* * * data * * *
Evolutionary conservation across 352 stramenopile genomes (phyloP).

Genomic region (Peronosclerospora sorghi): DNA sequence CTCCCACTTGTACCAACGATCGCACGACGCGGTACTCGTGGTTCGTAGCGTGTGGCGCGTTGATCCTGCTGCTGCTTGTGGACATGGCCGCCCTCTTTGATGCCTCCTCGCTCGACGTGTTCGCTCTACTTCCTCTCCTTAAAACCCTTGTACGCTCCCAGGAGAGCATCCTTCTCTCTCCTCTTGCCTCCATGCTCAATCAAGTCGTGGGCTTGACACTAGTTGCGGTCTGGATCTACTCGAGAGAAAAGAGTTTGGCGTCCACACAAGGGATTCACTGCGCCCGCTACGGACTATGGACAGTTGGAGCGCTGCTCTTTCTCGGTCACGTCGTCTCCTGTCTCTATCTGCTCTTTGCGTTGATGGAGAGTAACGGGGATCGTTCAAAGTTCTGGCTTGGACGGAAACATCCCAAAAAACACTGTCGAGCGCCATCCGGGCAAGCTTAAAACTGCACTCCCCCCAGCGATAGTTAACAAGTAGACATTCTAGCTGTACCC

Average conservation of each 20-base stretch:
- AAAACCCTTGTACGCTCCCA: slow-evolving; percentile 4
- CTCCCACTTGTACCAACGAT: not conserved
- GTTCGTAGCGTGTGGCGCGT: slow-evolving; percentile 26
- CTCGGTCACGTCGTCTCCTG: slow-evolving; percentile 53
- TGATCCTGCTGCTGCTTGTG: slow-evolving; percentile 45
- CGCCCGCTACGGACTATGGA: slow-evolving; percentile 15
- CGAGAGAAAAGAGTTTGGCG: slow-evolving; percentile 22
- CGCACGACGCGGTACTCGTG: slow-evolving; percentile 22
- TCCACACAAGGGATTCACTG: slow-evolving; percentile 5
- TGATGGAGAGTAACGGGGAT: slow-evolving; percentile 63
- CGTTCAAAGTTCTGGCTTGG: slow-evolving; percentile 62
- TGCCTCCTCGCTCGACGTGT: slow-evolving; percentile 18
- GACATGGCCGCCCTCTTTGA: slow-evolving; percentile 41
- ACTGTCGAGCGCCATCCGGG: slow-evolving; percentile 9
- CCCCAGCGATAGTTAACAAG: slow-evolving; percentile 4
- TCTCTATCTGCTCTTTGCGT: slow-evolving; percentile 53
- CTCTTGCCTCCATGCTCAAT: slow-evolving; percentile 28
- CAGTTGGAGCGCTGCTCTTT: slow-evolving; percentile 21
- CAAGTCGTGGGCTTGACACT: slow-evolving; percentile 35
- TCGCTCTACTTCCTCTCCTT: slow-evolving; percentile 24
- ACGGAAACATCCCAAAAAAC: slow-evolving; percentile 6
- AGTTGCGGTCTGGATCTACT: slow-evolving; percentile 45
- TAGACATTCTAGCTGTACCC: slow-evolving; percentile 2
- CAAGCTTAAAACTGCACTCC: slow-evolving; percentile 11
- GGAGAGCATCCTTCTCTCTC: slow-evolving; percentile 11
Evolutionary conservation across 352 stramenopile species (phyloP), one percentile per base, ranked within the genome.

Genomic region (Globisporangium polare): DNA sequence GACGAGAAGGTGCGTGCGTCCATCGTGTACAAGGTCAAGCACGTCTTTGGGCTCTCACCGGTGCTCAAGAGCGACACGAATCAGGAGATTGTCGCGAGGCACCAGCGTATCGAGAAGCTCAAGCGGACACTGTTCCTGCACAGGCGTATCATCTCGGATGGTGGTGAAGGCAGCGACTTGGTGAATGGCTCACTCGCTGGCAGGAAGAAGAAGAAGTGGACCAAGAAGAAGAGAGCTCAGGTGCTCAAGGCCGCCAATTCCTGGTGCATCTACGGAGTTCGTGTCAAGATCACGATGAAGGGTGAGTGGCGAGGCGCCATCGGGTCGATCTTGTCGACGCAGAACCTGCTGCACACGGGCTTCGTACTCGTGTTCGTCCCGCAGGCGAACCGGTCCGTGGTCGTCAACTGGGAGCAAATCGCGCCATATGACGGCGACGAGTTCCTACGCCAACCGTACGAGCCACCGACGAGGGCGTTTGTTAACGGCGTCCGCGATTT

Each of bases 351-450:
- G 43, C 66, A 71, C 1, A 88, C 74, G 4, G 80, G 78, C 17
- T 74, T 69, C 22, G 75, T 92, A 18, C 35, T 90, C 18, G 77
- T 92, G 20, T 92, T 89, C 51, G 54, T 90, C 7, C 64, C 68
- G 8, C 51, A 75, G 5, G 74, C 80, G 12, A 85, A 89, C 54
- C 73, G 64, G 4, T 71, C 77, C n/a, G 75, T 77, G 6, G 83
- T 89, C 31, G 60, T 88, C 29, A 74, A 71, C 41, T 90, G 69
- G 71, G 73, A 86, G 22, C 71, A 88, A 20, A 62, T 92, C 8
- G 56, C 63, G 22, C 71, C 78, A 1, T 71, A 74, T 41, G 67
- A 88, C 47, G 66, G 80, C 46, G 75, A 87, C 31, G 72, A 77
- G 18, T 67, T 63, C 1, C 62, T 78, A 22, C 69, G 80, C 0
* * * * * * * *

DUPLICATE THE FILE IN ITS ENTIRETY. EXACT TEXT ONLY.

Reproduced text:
Evolutionary conservation across 352 stramenopile genomes (phyloP).

Genomic region (Peronosclerospora sorghi): DNA sequence CTCCCACTTGTACCAACGATCGCACGACGCGGTACTCGTGGTTCGTAGCGTGTGGCGCGTTGATCCTGCTGCTGCTTGTGGACATGGCCGCCCTCTTTGATGCCTCCTCGCTCGACGTGTTCGCTCTACTTCCTCTCCTTAAAACCCTTGTACGCTCCCAGGAGAGCATCCTTCTCTCTCCTCTTGCCTCCATGCTCAATCAAGTCGTGGGCTTGACACTAGTTGCGGTCTGGATCTACTCGAGAGAAAAGAGTTTGGCGTCCACACAAGGGATTCACTGCGCCCGCTACGGACTATGGACAGTTGGAGCGCTGCTCTTTCTCGGTCACGTCGTCTCCTGTCTCTATCTGCTCTTTGCGTTGATGGAGAGTAACGGGGATCGTTCAAAGTTCTGGCTTGGACGGAAACATCCCAAAAAACACTGTCGAGCGCCATCCGGGCAAGCTTAAAACTGCACTCCCCCCAGCGATAGTTAACAAGTAGACATTCTAGCTGTACCC

Average conservation of each 20-base stretch:
- AAAACCCTTGTACGCTCCCA: slow-evolving; percentile 4
- CTCCCACTTGTACCAACGAT: not conserved
- GTTCGTAGCGTGTGGCGCGT: slow-evolving; percentile 26
- CTCGGTCACGTCGTCTCCTG: slow-evolving; percentile 53
- TGATCCTGCTGCTGCTTGTG: slow-evolving; percentile 45
- CGCCCGCTACGGACTATGGA: slow-evolving; percentile 15
- CGAGAGAAAAGAGTTTGGCG: slow-evolving; percentile 22
- CGCACGACGCGGTACTCGTG: slow-evolving; percentile 22
- TCCACACAAGGGATTCACTG: slow-evolving; percentile 5
- TGATGGAGAGTAACGGGGAT: slow-evolving; percentile 63
- CGTTCAAAGTTCTGGCTTGG: slow-evolving; percentile 62
- TGCCTCCTCGCTCGACGTGT: slow-evolving; percentile 18
- GACATGGCCGCCCTCTTTGA: slow-evolving; percentile 41
- ACTGTCGAGCGCCATCCGGG: slow-evolving; percentile 9
- CCCCAGCGATAGTTAACAAG: slow-evolving; percentile 4
- TCTCTATCTGCTCTTTGCGT: slow-evolving; percentile 53
- CTCTTGCCTCCATGCTCAAT: slow-evolving; percentile 28
- CAGTTGGAGCGCTGCTCTTT: slow-evolving; percentile 21
- CAAGTCGTGGGCTTGACACT: slow-evolving; percentile 35
- TCGCTCTACTTCCTCTCCTT: slow-evolving; percentile 24
- ACGGAAACATCCCAAAAAAC: slow-evolving; percentile 6
- AGTTGCGGTCTGGATCTACT: slow-evolving; percentile 45
- TAGACATTCTAGCTGTACCC: slow-evolving; percentile 2
- CAAGCTTAAAACTGCACTCC: slow-evolving; percentile 11
- GGAGAGCATCCTTCTCTCTC: slow-evolving; percentile 11
Evolutionary conservation across 352 stramenopile species (phyloP), one percentile per base, ranked within the genome.

Genomic region (Globisporangium polare): DNA sequence GACGAGAAGGTGCGTGCGTCCATCGTGTACAAGGTCAAGCACGTCTTTGGGCTCTCACCGGTGCTCAAGAGCGACACGAATCAGGAGATTGTCGCGAGGCACCAGCGTATCGAGAAGCTCAAGCGGACACTGTTCCTGCACAGGCGTATCATCTCGGATGGTGGTGAAGGCAGCGACTTGGTGAATGGCTCACTCGCTGGCAGGAAGAAGAAGAAGTGGACCAAGAAGAAGAGAGCTCAGGTGCTCAAGGCCGCCAATTCCTGGTGCATCTACGGAGTTCGTGTCAAGATCACGATGAAGGGTGAGTGGCGAGGCGCCATCGGGTCGATCTTGTCGACGCAGAACCTGCTGCACACGGGCTTCGTACTCGTGTTCGTCCCGCAGGCGAACCGGTCCGTGGTCGTCAACTGGGAGCAAATCGCGCCATATGACGGCGACGAGTTCCTACGCCAACCGTACGAGCCACCGACGAGGGCGTTTGTTAACGGCGTCCGCGATTT

Each of bases 351-450:
- G 43, C 66, A 71, C 1, A 88, C 74, G 4, G 80, G 78, C 17
- T 74, T 69, C 22, G 75, T 92, A 18, C 35, T 90, C 18, G 77
- T 92, G 20, T 92, T 89, C 51, G 54, T 90, C 7, C 64, C 68
- G 8, C 51, A 75, G 5, G 74, C 80, G 12, A 85, A 89, C 54
- C 73, G 64, G 4, T 71, C 77, C n/a, G 75, T 77, G 6, G 83
- T 89, C 31, G 60, T 88, C 29, A 74, A 71, C 41, T 90, G 69
- G 71, G 73, A 86, G 22, C 71, A 88, A 20, A 62, T 92, C 8
- G 56, C 63, G 22, C 71, C 78, A 1, T 71, A 74, T 41, G 67
- A 88, C 47, G 66, G 80, C 46, G 75, A 87, C 31, G 72, A 77
- G 18, T 67, T 63, C 1, C 62, T 78, A 22, C 69, G 80, C 0